Select Edition

Northern Northern
Southern Southern
World World

'I had a big meltdown... I had lost control and I didn't like who I was anymore' - Joe Marler

By Josh Raisey
Harlequins prop Joe Marler

Trending on RugbyPass

More News More News

Joe Marler was a guest on Good Morning Britain today to discuss his new documentary Big Boys Don’t Cry, which aired on Wednesday.


The documentary sees Marler travel across the UK exploring ways in which poor mental health can be managed.

The England and Harlequins prop has been very candid in the past about his battle with depression and his mental health struggles, and even urged the British and Irish Lions to add a specialist counsellor to their touring party this year to help players and staff cope with an extended spell in their bubble environment.

Video Spacer

Episode 29 – Lions Legend Jeremy Guscott, Jamie Roberts and Ryan Wilson React and Reminisce ahead of Lions Tour
Video Spacer
Episode 29 – Lions Legend Jeremy Guscott, Jamie Roberts and Ryan Wilson React and Reminisce ahead of Lions Tour

Appearing on Good Morning Britain the day after the documentary aired, Marler shared what inspired the film.

“It dawned on me when I had a big meltdown in the back end of 2018,” the 2017 Lions tourist said.

“And I talk about it briefly in the film and I talk about it more in my book. I had lost control and I didn’t like who I was anymore. It just exploded at home and enough was enough. I had upset my wife, I felt ashamed of who I was and what I was doing so I had to go and get help. Fortunately, I found someone to help me, a psychiatrist, then had the diagnosis of depression and moved forward on medication.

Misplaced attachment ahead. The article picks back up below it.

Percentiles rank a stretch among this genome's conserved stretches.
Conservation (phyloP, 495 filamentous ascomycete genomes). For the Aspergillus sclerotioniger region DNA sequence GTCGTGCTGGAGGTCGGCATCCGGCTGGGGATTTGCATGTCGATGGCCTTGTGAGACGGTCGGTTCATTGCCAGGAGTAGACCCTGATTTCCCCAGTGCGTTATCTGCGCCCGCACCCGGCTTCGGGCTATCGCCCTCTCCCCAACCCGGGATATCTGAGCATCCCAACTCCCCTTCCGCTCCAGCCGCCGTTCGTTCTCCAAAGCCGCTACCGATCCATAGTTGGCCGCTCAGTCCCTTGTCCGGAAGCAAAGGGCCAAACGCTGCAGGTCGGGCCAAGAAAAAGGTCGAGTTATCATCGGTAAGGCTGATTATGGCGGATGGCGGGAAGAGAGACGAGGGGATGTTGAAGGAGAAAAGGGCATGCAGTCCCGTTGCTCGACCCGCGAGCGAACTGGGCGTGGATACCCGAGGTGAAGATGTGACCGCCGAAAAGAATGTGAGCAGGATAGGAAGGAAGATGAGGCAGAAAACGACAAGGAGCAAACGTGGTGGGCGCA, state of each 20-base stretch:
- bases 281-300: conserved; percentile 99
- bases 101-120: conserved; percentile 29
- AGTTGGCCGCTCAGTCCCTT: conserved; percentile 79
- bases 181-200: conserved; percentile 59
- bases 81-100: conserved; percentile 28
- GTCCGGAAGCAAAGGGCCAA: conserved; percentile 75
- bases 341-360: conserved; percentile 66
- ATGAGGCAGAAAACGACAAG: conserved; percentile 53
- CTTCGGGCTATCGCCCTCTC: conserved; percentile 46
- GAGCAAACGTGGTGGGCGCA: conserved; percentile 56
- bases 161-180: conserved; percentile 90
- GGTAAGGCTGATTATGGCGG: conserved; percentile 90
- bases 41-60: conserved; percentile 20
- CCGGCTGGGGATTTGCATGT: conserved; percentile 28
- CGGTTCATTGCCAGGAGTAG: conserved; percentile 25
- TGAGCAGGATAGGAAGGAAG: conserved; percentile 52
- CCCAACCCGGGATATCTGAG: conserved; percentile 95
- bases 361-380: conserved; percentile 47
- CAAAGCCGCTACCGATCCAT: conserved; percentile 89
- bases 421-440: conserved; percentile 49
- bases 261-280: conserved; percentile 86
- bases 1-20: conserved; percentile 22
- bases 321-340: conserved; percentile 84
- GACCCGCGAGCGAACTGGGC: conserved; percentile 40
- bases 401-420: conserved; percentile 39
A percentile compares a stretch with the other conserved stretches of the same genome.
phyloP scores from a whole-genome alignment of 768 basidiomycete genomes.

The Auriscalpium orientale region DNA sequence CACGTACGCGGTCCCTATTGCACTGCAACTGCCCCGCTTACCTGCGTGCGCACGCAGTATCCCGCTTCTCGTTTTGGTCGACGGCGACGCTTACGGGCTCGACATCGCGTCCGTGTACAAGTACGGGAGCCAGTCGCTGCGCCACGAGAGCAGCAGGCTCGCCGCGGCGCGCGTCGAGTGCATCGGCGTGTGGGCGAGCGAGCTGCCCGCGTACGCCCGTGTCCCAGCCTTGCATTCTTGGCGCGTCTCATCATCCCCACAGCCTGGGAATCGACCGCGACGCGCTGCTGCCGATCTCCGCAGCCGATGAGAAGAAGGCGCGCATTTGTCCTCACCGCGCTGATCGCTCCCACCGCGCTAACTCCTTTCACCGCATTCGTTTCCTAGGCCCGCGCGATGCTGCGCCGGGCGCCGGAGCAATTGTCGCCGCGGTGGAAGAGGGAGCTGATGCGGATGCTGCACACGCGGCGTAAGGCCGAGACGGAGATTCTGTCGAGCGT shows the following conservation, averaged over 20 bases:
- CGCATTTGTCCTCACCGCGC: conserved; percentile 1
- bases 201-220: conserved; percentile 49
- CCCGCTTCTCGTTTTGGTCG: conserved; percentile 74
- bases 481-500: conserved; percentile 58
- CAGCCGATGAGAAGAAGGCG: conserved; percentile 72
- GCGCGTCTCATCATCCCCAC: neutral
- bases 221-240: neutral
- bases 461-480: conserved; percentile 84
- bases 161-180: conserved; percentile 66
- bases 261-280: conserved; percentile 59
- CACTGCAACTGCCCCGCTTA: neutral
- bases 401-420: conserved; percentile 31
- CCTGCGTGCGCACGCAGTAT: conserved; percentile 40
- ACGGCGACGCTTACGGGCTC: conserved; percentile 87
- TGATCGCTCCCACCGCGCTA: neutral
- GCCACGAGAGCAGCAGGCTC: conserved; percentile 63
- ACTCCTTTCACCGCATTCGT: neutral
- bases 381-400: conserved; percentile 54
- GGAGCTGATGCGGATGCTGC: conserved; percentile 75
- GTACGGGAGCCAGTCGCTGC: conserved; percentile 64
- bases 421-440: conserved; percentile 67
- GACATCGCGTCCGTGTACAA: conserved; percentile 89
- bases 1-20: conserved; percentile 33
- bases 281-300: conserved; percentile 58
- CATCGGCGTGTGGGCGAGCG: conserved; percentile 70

“I opened up to my wife and various close friends and one friend in particular was Gray Hughes, who’s the director of this documentary. He came up with the idea ‘look mate, let’s go and meet loads of different people who deal with their mental health struggles in different ways using different techniques and that will help you grow and help you understand how different people deal with different things and how it works for them. It might not work for you, it might work for you, let’s try it. I’ll use a camera to film it all as well.’


“So I went ‘oh, okay, so this seems to be a catch-22. You’re suggesting going to get mental health help but you want to film every moment of it.’

“It was Gray’s idea and we’ve been working on it for a little while and I have to say I was a little bit scared, a little bit nervous, about doing it.”


Join free and tell us what you really think!

Join Free
TRENDING Former Wallaby latest ex-test star to throw hat in ring for Tonga selection Ex-Wallabies lock keen to represent Tonga at World Cup